View out the west windows of 2E, looking at the 2A and 2C ramps.


    AFís ďnewĒ livery on one of its 744s.


    Boarding. Check out the super-sucker a.k.a. GE 90-94B.


    Austral Airlines 777-200ER taxiing back to the gate after landing.

    I decided to make better use of AFís IFE this time, since I was stuck right in the middle of the cabin, seat 45F. Whatís even funnier though is that when I checked the seating layout online, boh AF and DL showed the Y section for this flight as 3-4-3, which led me to think that ATL flights had the new Voyageur Plus section. Nope, not the case. To our surprise, it was still 3-3-3 seating with no Y-plus. Simply amazing eh? Moving on, both my mom and I wanted some hot water which was promptly given to us upon request. It was 11:00 by now, and my prediction of an 11:30 or so pushack time got more closer to being reality, as passengers were trickling in at a very slow pace. To my knowledge, these were mostly passengers from late connections due to bad weather across most of Europe. Interestingly, the FAs did a head count as well after everyone had boarded. Finally, at 11:35a.m., the doors were closed and pushback commenced at 11:40. The good thing about the 777? Large windows, which enable even the person sitting smack in the middle to see atleast get a half-decent view. Load factor on this flight was about 99%, with the only empty seats being middle seats in the 3-seat sections on either side of the cabin. After the always-entertaining GE 90 engine start, another long, circuitous taxi ensued to the north side of the field, where I believe most U.S.-bound flights are sent. Through the right side windows, I saw an AA 772ER lift off RWY 9R, after which we followed. After takeoff, we were served a light snack, which is always the olive oil crackers/biscuits. Thirty minutes later, meal service. The choice was between Beef Ragout with mustard sauce, potatoes, spinach, carrots and celery, or Penne Pasta with olives, broccoli, carrots, goat cheese cream and Italian cheese, which I had.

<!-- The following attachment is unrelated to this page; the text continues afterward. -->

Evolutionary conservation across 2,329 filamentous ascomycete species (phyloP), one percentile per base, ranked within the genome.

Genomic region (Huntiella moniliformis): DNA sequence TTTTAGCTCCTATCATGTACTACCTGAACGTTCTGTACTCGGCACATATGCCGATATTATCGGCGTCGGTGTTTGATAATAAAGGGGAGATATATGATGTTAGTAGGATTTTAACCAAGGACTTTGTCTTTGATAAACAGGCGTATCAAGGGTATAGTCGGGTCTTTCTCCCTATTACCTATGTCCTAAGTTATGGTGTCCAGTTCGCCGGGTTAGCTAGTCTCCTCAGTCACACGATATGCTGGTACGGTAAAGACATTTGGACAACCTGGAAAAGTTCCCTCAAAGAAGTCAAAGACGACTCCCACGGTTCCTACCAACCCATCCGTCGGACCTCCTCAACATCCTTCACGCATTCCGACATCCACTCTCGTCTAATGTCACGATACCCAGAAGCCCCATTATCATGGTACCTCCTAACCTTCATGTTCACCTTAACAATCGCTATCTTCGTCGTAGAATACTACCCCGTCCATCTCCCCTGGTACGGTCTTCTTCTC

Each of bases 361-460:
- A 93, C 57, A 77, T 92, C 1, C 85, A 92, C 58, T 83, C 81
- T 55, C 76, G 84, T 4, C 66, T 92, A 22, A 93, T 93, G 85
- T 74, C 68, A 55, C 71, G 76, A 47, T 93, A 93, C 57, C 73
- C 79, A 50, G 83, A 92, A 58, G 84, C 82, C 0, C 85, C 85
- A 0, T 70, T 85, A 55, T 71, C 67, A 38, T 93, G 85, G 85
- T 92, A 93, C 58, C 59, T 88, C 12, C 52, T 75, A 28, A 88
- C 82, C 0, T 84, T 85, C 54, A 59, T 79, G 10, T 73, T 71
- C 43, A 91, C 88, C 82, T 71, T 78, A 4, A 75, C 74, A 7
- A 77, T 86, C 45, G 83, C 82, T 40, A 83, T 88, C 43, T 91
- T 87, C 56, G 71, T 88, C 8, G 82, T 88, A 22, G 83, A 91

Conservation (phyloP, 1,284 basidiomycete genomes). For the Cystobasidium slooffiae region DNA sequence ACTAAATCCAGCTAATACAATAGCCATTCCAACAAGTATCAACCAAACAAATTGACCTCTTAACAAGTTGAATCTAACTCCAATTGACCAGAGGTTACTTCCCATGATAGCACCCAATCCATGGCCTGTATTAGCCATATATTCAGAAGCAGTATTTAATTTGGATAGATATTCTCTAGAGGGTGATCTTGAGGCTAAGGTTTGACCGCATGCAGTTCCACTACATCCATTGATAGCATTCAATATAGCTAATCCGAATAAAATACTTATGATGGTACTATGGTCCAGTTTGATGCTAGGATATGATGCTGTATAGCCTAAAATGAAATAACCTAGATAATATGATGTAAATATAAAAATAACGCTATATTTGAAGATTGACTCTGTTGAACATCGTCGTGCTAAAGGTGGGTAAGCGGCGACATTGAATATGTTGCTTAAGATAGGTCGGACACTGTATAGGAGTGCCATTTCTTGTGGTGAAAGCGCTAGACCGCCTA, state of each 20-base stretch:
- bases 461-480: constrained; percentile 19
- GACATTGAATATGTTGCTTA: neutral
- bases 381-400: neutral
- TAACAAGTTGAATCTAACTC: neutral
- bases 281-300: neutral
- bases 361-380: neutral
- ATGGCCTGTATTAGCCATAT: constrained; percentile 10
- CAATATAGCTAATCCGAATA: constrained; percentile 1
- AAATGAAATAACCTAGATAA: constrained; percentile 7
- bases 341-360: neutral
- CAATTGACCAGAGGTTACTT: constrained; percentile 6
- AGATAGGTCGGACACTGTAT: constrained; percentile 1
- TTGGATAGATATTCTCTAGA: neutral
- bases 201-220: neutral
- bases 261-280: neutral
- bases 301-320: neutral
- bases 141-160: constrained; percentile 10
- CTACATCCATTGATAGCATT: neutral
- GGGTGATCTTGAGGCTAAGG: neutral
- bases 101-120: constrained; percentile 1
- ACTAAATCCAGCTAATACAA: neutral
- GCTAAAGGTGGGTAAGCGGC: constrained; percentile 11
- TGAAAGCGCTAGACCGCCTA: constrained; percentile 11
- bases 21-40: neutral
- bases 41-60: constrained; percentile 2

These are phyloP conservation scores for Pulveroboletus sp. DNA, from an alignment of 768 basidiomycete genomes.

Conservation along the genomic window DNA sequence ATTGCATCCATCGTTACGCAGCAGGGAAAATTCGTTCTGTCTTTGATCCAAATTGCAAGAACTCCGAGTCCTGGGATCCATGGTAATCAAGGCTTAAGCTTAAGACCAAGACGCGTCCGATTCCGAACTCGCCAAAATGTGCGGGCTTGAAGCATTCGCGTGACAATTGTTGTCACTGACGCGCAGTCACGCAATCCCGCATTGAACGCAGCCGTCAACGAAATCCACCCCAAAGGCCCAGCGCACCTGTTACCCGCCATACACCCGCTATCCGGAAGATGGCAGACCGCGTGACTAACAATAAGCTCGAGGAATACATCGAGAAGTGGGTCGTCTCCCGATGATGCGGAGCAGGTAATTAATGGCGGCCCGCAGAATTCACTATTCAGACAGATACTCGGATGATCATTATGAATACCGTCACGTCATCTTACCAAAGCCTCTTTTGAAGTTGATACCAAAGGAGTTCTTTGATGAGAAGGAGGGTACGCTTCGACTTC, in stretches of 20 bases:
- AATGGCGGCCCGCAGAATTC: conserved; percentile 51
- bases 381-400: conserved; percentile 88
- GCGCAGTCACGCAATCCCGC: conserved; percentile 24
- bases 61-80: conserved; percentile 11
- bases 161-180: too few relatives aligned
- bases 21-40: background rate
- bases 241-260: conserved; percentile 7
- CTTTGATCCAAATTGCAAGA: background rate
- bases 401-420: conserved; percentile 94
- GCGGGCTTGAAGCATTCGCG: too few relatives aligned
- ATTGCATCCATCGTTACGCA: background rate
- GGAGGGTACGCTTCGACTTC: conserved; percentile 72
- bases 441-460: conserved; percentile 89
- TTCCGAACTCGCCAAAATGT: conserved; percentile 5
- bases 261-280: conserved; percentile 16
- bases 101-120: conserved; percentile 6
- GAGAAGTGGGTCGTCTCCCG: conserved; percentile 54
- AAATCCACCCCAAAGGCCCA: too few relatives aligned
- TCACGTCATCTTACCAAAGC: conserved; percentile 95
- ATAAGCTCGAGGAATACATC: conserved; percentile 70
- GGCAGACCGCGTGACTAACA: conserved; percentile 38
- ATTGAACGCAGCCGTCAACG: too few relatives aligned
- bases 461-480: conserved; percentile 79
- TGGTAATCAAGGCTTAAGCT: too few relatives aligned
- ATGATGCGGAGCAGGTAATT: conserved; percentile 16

-Appetiser: Camembert Cheese with a small baguette and butter (The cheese was yet again very good, as was the baguette).
    -Main course: Penne Pasta with olives, broccoli, carrots, goat cheese cream and Italian cheese (very good, the goat cheese cream and Italian cheese added to the savouriness of the olives and pasta).
    -Salad: Salmon salad with diced red and green bell peppers, and celery (the salmon was was quite good, served in slices and seasoned and cooked just right).
    -Mandarin Orange (didnít eat this)
    -Dessert: Chocolate Tartlet (The crust of the tartlet was quite dry, but the chocolate filling was indeed decadent and scrumptious. I could have eaten more of that).

    For my beverage, once again I chose tea, and saved the water bottle in the lunch tray for later. AFís usual selection of beverages was also available, which included white wine, red wine, Aperitifs upon demand, soft drinks, fruit juice, Heineken and mineral water. After lunch, I basically used the IFE, switching between games, movies and the Geomap. I watched ďJulie and JuliaĒ, quite a good movie, and sure to get your mouth watering (that is, if you like food a lot ). Todayís route would take us east from CDG, turning northwest over northern France, then going over the U.K., the Atlantic, nearing the southern tip of Greenland, crossing the coastline over New Foundland and then essentially curving in a SSWstrly direction to Atlanta. The rest of the flight went quite smoothly, with a few areas of light to moderate turbulence. It has always intrigued me as to why the rear section of the GE-powered 777 always sways from side to side in stronger turbulence, itís always the same motion. This doesnít happen in the RR-powered 777 or 744 or any other aircraft with near-vertical fuselage sides, very interesting. About an hour and half before arrival at ATL, we were served a chilled dinner. Hereís what it had:



    -Chicken salad: Breast of chicken with penne pasta and mixed vegetables in a sauce (Quite tasty)